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Soil properties and productivity as affected by topsoil movement within an eroded landform
- In hilly landforms subject to long-term cultivation, erosion has denuded upper slope positions of topsoil and accumulated topsoil in lower slope positions. One approach to remediate these eroded landforms is moving soil from areas of topsoil accumulation to areas of topsoil depletion, termed here soil-landscape rehabilitation. These experiments were conducted in an eroded undulating landform typical of the prairie pothole region. The summit, shoulder, upper and lower backslope were depleted in soil nutrients and organic carbon and had enriched inorganic carbon contents through the incorporation of calcareous subsoil material into the tilled layer. Surface soil organic carbon contents in lower slope positions were at least twice that in the most eroded positions. Six replicate plots were established that extended from the summit to the toeslope of the test area. Soil-landscape rehabilitation was performed on three plots by moving 15-20cm of soil from the lower slope (footslope and toeslope) to the upper slope (summit, shoulder, and upper backslope) positions. The three remaining plots were undisturbed. In lower slope positions, soil properties were shifted upwards with respect to the soil surface by 15-20cm in rehabilitated plots (where soil was removed). In upper slope positions, soil properties were shifted downwards by 15-20cm in rehabilitated plots (where soil was applied, original soil was buried). After rehabilitation, the top 15cm of soil in rehabilitated plots had characteristics similar to the footslope and toeslope, from which the soil was taken. Thus, soil properties were much more uniform from summit to toeslope in rehabilitated plots compared to undisturbed plots. Productivity was measured in two cropping years characterized by summer drought conditions. In rehabilitated plots, yields were relatively consistent across landscape positions, whereas in undisturbed plots, yields were depressed in eroded landscape positions. Grain yields in rehabilitated plots were increased by 30% in areas of soil addition. These yield increases were accompanied by yield decreases of 50% (year 1) and 20% (year 2) in areas of soil removal. Results indicate that movement of accumulated topsoil from lower slope positions to eroded upper slope positions can result in large yield increases in upper slope positions and more consistency in crop yields across the landscape, but additional research is needed to provide a more complete analysis of the soil productivity impacts of this approach.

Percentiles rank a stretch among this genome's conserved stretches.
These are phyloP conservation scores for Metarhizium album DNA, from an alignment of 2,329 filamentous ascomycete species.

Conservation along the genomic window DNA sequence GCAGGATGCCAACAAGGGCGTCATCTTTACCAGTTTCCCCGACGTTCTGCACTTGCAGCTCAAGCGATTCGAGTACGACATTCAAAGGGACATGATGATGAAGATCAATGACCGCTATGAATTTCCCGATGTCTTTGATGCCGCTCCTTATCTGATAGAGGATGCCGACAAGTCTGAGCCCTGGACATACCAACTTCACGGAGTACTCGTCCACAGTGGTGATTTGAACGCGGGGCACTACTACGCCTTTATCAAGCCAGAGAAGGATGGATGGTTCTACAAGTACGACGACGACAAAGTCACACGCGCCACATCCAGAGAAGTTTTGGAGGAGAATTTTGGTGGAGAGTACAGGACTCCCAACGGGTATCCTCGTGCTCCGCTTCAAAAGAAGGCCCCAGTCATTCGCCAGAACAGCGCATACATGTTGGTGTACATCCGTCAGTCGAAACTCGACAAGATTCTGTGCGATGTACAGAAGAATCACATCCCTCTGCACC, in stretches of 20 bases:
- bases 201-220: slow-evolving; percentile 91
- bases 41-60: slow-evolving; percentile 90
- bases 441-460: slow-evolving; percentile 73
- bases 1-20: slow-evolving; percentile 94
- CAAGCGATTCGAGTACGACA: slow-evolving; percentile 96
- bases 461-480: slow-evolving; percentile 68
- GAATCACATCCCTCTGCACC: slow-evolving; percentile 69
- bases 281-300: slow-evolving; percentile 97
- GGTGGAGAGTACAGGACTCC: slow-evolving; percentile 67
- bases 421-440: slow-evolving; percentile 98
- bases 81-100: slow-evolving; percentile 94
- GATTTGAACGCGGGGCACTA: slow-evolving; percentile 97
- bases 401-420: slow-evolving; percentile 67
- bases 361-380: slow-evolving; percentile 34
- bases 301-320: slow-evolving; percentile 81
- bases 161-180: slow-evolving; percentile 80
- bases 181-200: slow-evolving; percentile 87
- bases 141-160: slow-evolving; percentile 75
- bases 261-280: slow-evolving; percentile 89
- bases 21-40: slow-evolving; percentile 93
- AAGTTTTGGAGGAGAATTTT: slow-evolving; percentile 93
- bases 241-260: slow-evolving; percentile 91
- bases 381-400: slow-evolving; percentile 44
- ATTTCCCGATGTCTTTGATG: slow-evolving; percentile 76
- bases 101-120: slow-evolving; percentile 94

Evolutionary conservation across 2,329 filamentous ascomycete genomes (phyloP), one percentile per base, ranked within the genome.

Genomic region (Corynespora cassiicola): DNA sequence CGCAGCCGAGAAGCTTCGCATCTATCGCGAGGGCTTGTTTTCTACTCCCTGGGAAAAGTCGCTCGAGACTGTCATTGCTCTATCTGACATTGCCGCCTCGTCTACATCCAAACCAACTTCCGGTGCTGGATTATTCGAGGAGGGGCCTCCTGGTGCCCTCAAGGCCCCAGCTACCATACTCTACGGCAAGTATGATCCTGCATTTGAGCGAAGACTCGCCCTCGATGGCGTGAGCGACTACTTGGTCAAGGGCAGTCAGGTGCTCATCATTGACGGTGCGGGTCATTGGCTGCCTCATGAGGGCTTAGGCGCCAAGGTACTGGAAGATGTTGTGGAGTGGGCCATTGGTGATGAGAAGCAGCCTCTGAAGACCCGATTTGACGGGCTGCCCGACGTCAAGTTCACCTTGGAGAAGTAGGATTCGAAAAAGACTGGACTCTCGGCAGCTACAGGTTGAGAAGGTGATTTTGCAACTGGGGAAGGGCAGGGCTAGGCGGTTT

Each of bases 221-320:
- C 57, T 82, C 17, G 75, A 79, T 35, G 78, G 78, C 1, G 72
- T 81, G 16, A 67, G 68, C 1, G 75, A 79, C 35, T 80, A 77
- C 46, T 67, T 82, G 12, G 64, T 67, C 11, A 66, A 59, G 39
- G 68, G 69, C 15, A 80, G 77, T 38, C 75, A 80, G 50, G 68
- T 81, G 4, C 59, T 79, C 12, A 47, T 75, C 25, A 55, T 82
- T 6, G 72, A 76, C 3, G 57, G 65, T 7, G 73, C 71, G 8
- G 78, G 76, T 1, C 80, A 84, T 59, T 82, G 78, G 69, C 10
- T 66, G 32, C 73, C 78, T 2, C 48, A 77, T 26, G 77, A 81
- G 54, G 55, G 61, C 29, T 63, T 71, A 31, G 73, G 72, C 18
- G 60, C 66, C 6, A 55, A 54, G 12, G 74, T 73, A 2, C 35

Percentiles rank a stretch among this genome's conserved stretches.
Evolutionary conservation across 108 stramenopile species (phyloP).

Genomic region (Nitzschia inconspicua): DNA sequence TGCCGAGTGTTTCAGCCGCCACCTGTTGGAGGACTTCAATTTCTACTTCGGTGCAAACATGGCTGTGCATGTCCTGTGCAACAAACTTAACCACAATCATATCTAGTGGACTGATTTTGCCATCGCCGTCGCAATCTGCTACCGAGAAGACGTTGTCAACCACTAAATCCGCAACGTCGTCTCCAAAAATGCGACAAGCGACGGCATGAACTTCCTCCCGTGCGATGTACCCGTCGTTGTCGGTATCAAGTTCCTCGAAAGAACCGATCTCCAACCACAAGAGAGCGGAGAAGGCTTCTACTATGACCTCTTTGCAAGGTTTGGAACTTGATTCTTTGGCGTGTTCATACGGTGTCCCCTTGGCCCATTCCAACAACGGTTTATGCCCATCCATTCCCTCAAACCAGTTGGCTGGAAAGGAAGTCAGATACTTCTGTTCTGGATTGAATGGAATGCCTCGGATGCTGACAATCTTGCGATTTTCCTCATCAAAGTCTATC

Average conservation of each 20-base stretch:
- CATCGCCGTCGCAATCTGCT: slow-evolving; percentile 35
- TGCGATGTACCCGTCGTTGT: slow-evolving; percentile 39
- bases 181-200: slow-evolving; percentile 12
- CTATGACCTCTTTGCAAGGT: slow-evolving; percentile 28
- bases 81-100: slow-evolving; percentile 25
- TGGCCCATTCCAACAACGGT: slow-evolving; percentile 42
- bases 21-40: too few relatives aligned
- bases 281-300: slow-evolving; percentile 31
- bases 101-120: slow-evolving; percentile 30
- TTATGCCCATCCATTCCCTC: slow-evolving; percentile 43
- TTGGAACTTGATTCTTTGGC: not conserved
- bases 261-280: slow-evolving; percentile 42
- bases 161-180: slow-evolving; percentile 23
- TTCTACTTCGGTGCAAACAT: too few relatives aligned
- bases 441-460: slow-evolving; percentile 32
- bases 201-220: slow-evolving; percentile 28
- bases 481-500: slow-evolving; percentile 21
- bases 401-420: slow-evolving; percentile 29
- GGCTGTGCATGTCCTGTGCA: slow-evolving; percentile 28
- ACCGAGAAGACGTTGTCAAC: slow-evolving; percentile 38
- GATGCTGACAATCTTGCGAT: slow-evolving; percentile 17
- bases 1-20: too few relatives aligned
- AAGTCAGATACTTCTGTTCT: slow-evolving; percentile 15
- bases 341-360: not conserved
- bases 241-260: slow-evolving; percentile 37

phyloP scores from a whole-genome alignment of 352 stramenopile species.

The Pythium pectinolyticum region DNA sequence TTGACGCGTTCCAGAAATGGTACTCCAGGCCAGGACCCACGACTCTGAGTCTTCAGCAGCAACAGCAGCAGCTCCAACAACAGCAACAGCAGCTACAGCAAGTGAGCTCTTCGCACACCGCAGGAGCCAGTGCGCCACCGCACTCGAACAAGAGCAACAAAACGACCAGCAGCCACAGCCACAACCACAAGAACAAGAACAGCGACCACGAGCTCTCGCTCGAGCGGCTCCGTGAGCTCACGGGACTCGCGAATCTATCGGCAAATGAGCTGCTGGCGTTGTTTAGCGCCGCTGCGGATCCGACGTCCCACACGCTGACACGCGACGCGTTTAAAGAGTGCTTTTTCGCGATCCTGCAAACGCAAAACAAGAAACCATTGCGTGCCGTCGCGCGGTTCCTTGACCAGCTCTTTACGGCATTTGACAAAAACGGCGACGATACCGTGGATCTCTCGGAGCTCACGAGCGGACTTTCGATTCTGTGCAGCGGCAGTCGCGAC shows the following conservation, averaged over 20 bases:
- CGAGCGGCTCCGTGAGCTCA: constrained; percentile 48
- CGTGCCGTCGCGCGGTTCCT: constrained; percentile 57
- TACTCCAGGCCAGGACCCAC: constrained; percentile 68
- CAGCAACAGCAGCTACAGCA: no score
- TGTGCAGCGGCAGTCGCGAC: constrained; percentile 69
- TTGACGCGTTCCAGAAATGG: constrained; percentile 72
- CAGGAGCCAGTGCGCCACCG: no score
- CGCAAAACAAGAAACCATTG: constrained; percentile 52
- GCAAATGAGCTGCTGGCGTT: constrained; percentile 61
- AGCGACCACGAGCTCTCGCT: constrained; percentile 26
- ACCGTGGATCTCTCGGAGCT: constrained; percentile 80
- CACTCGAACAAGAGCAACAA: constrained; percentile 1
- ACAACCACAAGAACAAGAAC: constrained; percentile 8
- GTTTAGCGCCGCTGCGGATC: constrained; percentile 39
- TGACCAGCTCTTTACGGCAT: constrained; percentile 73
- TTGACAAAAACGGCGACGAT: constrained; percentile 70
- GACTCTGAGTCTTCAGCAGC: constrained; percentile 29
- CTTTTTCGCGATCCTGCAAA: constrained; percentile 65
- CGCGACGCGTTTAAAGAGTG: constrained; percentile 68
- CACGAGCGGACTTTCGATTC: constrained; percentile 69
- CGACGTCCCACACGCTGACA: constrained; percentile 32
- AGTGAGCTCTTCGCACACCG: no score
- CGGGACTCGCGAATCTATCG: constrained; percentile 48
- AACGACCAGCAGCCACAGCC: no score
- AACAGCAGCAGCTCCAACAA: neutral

Papiernik, S.K. , Schumacher, T.E. , Lobb, D.A. , Lindstrom, M.J. , Lieser, M.L. , Eynard, A. , Schumacher, J.A.
soil resource management , hills , slope , tillage , soil erosion , topsoil , soil nutrients , soil organic carbon , soil profiles , soil productivity , soil properties , spatial distribution , depth , landscape position , soil horizons , prairies , soil movement , grain yield , Prairie Pothole region
- Includes references
- Soil & tillage research 2009 Jan., v. 102, no. 1
- [Amsterdam]: Elsevier Science
Journal Articles, USDA Authors, Peer-Reviewed
- Works produced by employees of the U.S. Government as part of their official duties are not copyrighted within the U.S. The content of this document is not copyrighted.